Joseph Ladapo — Florida’s surgeon general appointed by the state’s anti-LGBTQ Republican Gov. Ron DeSantis — is trying to make people distrust the monkeypox vaccine, stating that there is “little data” on it, which is misleading.
Ladapo’s position is hardly surprising considering that he spent years spreading COVID-19 disinformation and echoing DeSantis’ distrust in vaccines.
On Tuesday, DeSantis criticized the Democratic governors of California, Illinois, and New York for declaring states of emergency over monkeypox. The declarations give their governments greater ability to mobilize resources against the virus. (U.S. President Joe Biden declared a national state of emergency for monkeypox on Thursday.)
DeSantis said the governors were using the emergency declarations to stoke fear, control people, and “restrict your freedom.”
Ladapo backed up DeSantis’ words, stating, “It’s just kind of remarkable to see some of the headlines — the headlines that very clearly are trying to make you afraid of monkeypox or fill-in-the-blank. You know, because if you’re not afraid of this there will be something else after that and something else after that.”
“These people are determined to make you afraid and do whatever it is they want you to do. And, um, you know, I hope that more and more people choose not to do that,” he added.
Then after revealing that Florida had distributed 8,500 monkeypox vaccines, Lapado said, “You should know that there’s actually very little data on this vaccine.”
To understand why Lapado’s claim is misleading, a little background is necessary.
As of Tuesday, the U.S. Centers for Disease Control and Prevention (CDC) has reported 6,326 monkeypox cases within the United States. The Florida Department of Health shows 525 monkeypox cases statewide, The Florida Phoenix reported.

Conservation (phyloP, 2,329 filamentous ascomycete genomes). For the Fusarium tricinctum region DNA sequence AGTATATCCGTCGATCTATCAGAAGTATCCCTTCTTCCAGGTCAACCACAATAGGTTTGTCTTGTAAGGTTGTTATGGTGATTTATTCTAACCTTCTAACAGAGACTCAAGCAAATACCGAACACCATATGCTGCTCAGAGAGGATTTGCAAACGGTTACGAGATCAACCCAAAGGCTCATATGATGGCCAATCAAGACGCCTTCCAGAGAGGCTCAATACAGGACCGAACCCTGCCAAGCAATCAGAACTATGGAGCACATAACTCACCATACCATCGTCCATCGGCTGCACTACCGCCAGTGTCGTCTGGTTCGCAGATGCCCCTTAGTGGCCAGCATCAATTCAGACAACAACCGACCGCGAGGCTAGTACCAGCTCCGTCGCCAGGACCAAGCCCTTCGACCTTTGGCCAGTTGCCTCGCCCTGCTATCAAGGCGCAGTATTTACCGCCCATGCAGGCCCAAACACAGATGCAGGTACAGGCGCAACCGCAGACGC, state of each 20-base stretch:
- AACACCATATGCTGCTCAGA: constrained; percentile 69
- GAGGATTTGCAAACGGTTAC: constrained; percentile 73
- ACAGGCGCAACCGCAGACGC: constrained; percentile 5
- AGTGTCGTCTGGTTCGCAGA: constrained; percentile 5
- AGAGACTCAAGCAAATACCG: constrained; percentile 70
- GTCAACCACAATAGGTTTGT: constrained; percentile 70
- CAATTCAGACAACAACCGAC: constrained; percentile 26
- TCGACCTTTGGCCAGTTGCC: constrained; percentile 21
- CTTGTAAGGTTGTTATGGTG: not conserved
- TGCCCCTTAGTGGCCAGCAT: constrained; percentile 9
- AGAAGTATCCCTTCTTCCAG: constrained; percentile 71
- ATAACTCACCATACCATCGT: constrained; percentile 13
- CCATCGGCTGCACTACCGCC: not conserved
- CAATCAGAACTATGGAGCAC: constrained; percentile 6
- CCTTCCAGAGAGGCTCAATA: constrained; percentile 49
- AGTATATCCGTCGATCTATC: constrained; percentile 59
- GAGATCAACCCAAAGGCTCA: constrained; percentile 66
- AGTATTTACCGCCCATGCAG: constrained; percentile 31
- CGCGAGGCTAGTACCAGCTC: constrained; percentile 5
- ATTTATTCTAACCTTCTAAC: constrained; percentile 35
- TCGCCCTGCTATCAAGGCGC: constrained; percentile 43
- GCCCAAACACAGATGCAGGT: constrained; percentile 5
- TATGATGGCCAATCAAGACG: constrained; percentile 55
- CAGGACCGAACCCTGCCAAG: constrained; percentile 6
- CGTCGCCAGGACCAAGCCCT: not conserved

The U.S. has purchased seven million doses of Bavarian Nordic’s Jynneos vaccine to prevent a worse monkeypox outbreak. The vaccine, which was approved by the U.S. Food and Drug Administration (FDA) in September 2019, is based on the smallpox vaccine, which has been around since 1796.
The Jynneos vaccine is made from a virus that is closely related to, but less harmful than, monkeypox viruses. It does not cause disease in humans and cannot reproduce in human cells.
A study of 400 individuals found that the Jynneos vaccine was as effective against monkeypox as the ACAM2000 smallpox vaccine, which the FDA approved in 2007. The safety of Jynneos was assessed in more than 7,800 individuals who received at least one dose of the vaccine, the FDA said. Previous studies have shown that smallpox vaccines are 85% likely to provide a high level of immunity against monkeypox for up to two years, according to the MIT Technology Review.
Ladapo’s authority on vaccines is highly questionable at best.
In July 2020, near the start of the COVID-19 pandemic, he appeared in a 43-minute viral video as part of a group called America’s Frontline Doctors. The group, which had no epidemiologists or immunologists qualified to speak on infectious diseases, promoted the anti-malaria medication hydroxychloroquine as a “cure” for COVID-19, even though no studies substantiated that claim. The video also said that face masks do not slow the virus’s spread and that COVID-19 is less deadly than the flu. Both claims are untrue.
The video also featured Dr. Stella Immanuel, a pediatrician and religious minister who gained notoriety in 2020 for her bizarre theories, including that “demonic seed” causes endometriosis and ovarian cysts. Immanuel explained on her church’s website that demons insert sperm into sleeping individuals when they have sex in their dreams.
The doctors’ recorded speech was organized by the Tea Party Patriots, a right-wing group backed by wealthy Republican donors. Lapado has written numerous op-eds repeating the video’s false claims.
The video received millions of views when then-President Donald Trump, his son Donald Trump Jr. and other right-wing media figures shared it on social media. Facebook, YouTube, and Twitter all removed the video for violating their policies on sharing COVID-19 misinformation.
In October 2020, Ladapo signed the Great Barrington Declaration, a statement that called for developing societal herd immunity to COVID-19 through natural infection. In response, 80 medical researchers signed an open letter published in The Lancet, a leading medical journal, calling the declaration’s theory “a dangerous fallacy unsupported by scientific evidence.”
Florida ranks third among U.S. states with the highest numbers of COVID-19 infections and related deaths. DeSantis has signed orders expanding exemptions for people who don’t want to get vaccinated against COVID-19 vaccines and to prevent schools and local governments from instating face mask mandates in Florida.